Nativists and Empiricists have long argued over whether nature or nurture plays a larger role in shaping the people we become. I’d like to throw another contender into the mix: love.
Love prevails over the predisposed programming in our brains and takes the wheel. We wouldn’t have the story of Romeo and Juliet if passion didn’t drive the couple’s decisions. A complicated connection can change the trajectory of our whole lives. Many people even find themselves revisiting failed relationships because something inside is telling them to try again and make it work. That’s exactly what CHATBOT’s new single is about.
“Suzanne” is about fighting for the love of your life. It’s about doing everything you can to make it happen. When you look at that specific person, you’re fixed on only them—you have tunnel vision. Nothing else matters.
The track is thoughtfully arranged. It’s comprised of all the elements that make for a chart-topping modern-pop hit. CHATBOT has pinpointed the sound his audience identifies with and executed in a way that perfectly aligns with the trends. You could easily see this song performed by a Halsey or a modern-day Maroon 5. What makes it so catchy is the styling of the main guitar part. The 10th-above-the-root dyads let us feel the showcased thirds but in a more full-bodied way.
It’s nice to hear a first name represented in pop music that we don’t often hear. I can only think of Leonard Cohen’s “Suzanne” from back in the 60s. What CHATBOT’s modern melody offers us is some intriguing dissonance when he calls out the title—something the aforementioned world-renowned songwriter’s piece doesn’t include. We hear an F over the tonic, C, when CHATBOT sings her name. It’s a perfect fourth, and it defines the hook. It’s that sweet, little bend that launches the chorus into the air. It’s a melodic choice that adds a nice twist and demonstrates good songwriting. It’s an ingredient that makes “Suzanne” interesting whilst preserving its mass appeal.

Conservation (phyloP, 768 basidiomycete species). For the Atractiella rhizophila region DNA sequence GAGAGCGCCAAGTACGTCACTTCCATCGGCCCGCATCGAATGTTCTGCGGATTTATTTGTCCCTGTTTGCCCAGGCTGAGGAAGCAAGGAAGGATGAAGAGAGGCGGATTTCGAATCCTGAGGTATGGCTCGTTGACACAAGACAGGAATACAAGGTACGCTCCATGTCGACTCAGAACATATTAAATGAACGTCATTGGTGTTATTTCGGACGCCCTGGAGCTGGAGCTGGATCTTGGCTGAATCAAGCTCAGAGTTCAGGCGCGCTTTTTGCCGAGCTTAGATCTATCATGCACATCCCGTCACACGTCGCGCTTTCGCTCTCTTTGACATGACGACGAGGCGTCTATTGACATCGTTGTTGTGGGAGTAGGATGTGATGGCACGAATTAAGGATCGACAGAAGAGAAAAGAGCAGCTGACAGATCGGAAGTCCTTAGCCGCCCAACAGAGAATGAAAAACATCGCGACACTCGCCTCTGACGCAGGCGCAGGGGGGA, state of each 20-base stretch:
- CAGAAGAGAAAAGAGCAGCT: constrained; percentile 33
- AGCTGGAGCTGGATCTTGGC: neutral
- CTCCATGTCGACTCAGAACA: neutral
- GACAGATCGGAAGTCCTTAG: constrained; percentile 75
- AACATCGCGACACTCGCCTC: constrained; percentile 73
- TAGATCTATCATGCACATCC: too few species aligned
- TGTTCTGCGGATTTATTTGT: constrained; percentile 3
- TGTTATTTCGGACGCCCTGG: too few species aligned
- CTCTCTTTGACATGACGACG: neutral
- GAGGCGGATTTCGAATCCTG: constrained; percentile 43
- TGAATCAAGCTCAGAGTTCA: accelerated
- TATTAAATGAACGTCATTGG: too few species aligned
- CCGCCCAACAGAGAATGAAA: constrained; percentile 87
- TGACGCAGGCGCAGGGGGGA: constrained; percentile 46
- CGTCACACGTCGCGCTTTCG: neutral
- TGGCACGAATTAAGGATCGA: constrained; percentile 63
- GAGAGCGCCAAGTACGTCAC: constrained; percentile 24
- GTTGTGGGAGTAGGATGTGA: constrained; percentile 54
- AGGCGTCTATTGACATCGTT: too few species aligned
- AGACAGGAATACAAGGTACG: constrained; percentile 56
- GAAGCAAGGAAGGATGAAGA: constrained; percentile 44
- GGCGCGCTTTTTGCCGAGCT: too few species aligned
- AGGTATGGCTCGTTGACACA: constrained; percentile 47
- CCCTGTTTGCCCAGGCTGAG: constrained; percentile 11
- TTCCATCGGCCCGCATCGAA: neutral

CHATBOT was programmed with a primary purpose in mind: to produce pop music—be it under his own moniker or for nationally-acclaimed German acts like MC Fitti or Culcha Candela. The diversity in vocal and production stylings that exist in his solo work underscores his ability to write for a diverse group of artists. He’s also lent his talent to Dutch rappers like Lil’ Kleine and has worked on albums that were nominated for the Echo Music Prize in ’17 and ’18.
“Suzanne” helps audiences empathize with a time they yearned for a lost love. It either offers cathartic lyrics to those who’ve been burned by fires they just can’t seem to put out, or perhaps instead motivates them to “try it one more time.”
Written by Matt Kalicky